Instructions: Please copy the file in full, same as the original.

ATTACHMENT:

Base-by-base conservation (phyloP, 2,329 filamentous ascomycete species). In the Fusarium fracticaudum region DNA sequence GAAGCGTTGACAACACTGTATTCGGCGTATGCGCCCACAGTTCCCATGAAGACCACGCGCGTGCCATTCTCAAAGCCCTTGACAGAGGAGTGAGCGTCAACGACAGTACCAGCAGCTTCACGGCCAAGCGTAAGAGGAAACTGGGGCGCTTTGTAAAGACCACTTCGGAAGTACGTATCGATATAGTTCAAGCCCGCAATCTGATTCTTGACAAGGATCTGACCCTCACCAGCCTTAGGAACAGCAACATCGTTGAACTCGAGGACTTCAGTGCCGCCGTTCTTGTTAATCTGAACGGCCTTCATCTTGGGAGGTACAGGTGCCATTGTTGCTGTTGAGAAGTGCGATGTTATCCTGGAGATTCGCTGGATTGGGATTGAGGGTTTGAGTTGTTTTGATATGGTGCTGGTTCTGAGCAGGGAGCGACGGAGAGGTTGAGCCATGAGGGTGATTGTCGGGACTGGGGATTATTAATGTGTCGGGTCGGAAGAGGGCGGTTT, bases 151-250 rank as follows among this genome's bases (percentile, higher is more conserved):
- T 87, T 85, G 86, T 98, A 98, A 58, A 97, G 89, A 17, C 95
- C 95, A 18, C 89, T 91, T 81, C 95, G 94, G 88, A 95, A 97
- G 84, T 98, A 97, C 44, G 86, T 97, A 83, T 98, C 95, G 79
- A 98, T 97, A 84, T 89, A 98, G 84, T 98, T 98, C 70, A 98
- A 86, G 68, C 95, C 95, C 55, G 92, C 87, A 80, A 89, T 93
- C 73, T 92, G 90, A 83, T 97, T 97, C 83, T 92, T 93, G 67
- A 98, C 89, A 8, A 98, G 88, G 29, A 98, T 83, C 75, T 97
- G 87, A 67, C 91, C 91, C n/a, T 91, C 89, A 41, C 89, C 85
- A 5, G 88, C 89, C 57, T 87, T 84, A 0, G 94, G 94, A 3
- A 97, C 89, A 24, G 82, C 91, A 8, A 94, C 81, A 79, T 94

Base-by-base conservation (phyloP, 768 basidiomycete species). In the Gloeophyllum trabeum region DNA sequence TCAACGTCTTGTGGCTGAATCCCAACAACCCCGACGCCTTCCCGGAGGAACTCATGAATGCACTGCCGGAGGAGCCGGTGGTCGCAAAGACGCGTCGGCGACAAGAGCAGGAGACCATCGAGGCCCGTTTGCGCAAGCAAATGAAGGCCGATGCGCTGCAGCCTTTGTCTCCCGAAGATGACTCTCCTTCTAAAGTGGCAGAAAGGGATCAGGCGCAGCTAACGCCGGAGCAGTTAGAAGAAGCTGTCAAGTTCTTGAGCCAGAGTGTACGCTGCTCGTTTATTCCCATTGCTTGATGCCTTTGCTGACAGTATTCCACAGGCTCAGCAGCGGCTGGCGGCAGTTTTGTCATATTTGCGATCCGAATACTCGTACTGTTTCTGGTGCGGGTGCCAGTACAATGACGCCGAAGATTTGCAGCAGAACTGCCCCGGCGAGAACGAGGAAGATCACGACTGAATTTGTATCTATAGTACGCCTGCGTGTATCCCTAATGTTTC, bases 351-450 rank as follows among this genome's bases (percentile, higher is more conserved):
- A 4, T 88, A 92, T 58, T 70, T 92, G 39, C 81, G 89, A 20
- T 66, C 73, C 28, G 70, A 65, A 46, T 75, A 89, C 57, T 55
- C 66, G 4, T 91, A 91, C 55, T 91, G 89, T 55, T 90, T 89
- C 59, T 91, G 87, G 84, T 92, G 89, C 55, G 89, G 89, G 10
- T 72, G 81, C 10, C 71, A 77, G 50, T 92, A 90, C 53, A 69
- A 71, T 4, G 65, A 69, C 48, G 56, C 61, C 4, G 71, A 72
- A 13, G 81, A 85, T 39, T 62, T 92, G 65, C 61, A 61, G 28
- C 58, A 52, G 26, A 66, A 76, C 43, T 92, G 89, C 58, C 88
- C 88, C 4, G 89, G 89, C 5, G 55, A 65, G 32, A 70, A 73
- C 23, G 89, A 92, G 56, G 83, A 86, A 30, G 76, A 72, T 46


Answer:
Base-by-base conservation (phyloP, 2,329 filamentous ascomycete species). In the Fusarium fracticaudum region DNA sequence GAAGCGTTGACAACACTGTATTCGGCGTATGCGCCCACAGTTCCCATGAAGACCACGCGCGTGCCATTCTCAAAGCCCTTGACAGAGGAGTGAGCGTCAACGACAGTACCAGCAGCTTCACGGCCAAGCGTAAGAGGAAACTGGGGCGCTTTGTAAAGACCACTTCGGAAGTACGTATCGATATAGTTCAAGCCCGCAATCTGATTCTTGACAAGGATCTGACCCTCACCAGCCTTAGGAACAGCAACATCGTTGAACTCGAGGACTTCAGTGCCGCCGTTCTTGTTAATCTGAACGGCCTTCATCTTGGGAGGTACAGGTGCCATTGTTGCTGTTGAGAAGTGCGATGTTATCCTGGAGATTCGCTGGATTGGGATTGAGGGTTTGAGTTGTTTTGATATGGTGCTGGTTCTGAGCAGGGAGCGACGGAGAGGTTGAGCCATGAGGGTGATTGTCGGGACTGGGGATTATTAATGTGTCGGGTCGGAAGAGGGCGGTTT, bases 151-250 rank as follows among this genome's bases (percentile, higher is more conserved):
- T 87, T 85, G 86, T 98, A 98, A 58, A 97, G 89, A 17, C 95
- C 95, A 18, C 89, T 91, T 81, C 95, G 94, G 88, A 95, A 97
- G 84, T 98, A 97, C 44, G 86, T 97, A 83, T 98, C 95, G 79
- A 98, T 97, A 84, T 89, A 98, G 84, T 98, T 98, C 70, A 98
- A 86, G 68, C 95, C 95, C 55, G 92, C 87, A 80, A 89, T 93
- C 73, T 92, G 90, A 83, T 97, T 97, C 83, T 92, T 93, G 67
- A 98, C 89, A 8, A 98, G 88, G 29, A 98, T 83, C 75, T 97
- G 87, A 67, C 91, C 91, C n/a, T 91, C 89, A 41, C 89, C 85
- A 5, G 88, C 89, C 57, T 87, T 84, A 0, G 94, G 94, A 3
- A 97, C 89, A 24, G 82, C 91, A 8, A 94, C 81, A 79, T 94

Base-by-base conservation (phyloP, 768 basidiomycete species). In the Gloeophyllum trabeum region DNA sequence TCAACGTCTTGTGGCTGAATCCCAACAACCCCGACGCCTTCCCGGAGGAACTCATGAATGCACTGCCGGAGGAGCCGGTGGTCGCAAAGACGCGTCGGCGACAAGAGCAGGAGACCATCGAGGCCCGTTTGCGCAAGCAAATGAAGGCCGATGCGCTGCAGCCTTTGTCTCCCGAAGATGACTCTCCTTCTAAAGTGGCAGAAAGGGATCAGGCGCAGCTAACGCCGGAGCAGTTAGAAGAAGCTGTCAAGTTCTTGAGCCAGAGTGTACGCTGCTCGTTTATTCCCATTGCTTGATGCCTTTGCTGACAGTATTCCACAGGCTCAGCAGCGGCTGGCGGCAGTTTTGTCATATTTGCGATCCGAATACTCGTACTGTTTCTGGTGCGGGTGCCAGTACAATGACGCCGAAGATTTGCAGCAGAACTGCCCCGGCGAGAACGAGGAAGATCACGACTGAATTTGTATCTATAGTACGCCTGCGTGTATCCCTAATGTTTC, bases 351-450 rank as follows among this genome's bases (percentile, higher is more conserved):
- A 4, T 88, A 92, T 58, T 70, T 92, G 39, C 81, G 89, A 20
- T 66, C 73, C 28, G 70, A 65, A 46, T 75, A 89, C 57, T 55
- C 66, G 4, T 91, A 91, C 55, T 91, G 89, T 55, T 90, T 89
- C 59, T 91, G 87, G 84, T 92, G 89, C 55, G 89, G 89, G 10
- T 72, G 81, C 10, C 71, A 77, G 50, T 92, A 90, C 53, A 69
- A 71, T 4, G 65, A 69, C 48, G 56, C 61, C 4, G 71, A 72
- A 13, G 81, A 85, T 39, T 62, T 92, G 65, C 61, A 61, G 28
- C 58, A 52, G 26, A 66, A 76, C 43, T 92, G 89, C 58, C 88
- C 88, C 4, G 89, G 89, C 5, G 55, A 65, G 32, A 70, A 73
- C 23, G 89, A 92, G 56, G 83, A 86, A 30, G 76, A 72, T 46